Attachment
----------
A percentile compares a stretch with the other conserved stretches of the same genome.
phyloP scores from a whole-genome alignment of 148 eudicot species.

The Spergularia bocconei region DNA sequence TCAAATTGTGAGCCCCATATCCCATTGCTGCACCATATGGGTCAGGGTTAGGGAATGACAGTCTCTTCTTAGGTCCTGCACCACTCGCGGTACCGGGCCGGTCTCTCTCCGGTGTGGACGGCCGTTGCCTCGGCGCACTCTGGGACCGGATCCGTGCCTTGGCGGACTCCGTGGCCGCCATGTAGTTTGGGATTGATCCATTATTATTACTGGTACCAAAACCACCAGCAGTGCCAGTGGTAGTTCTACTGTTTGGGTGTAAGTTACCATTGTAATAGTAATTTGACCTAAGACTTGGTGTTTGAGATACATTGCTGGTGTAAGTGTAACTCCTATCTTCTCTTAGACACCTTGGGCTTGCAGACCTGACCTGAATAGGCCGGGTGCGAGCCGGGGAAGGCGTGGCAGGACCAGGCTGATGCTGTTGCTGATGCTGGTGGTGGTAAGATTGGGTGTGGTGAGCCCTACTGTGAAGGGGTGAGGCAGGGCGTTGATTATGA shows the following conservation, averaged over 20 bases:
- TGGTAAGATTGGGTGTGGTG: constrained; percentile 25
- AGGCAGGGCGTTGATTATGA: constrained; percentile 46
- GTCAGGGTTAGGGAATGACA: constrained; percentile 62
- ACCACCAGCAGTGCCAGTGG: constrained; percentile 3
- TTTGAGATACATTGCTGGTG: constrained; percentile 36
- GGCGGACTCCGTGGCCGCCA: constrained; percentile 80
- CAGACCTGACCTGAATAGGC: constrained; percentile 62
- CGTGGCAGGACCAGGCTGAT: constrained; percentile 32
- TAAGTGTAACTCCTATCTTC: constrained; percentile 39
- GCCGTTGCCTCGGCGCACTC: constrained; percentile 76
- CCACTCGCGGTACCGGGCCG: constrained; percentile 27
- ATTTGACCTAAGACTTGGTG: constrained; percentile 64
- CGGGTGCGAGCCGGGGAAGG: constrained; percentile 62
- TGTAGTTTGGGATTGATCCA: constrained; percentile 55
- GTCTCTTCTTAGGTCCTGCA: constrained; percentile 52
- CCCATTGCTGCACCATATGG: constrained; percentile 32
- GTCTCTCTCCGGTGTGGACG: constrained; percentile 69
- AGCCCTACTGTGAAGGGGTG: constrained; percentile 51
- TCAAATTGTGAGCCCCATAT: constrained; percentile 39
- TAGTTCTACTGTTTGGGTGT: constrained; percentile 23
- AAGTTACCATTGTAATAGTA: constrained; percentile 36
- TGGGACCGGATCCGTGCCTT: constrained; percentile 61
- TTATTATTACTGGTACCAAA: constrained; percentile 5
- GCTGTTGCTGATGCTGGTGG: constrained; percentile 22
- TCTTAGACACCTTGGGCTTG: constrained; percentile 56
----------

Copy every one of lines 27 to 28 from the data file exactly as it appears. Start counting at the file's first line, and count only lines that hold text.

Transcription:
- GCTGTTGCTGATGCTGGTGG: constrained; percentile 22
- TCTTAGACACCTTGGGCTTG: constrained; percentile 56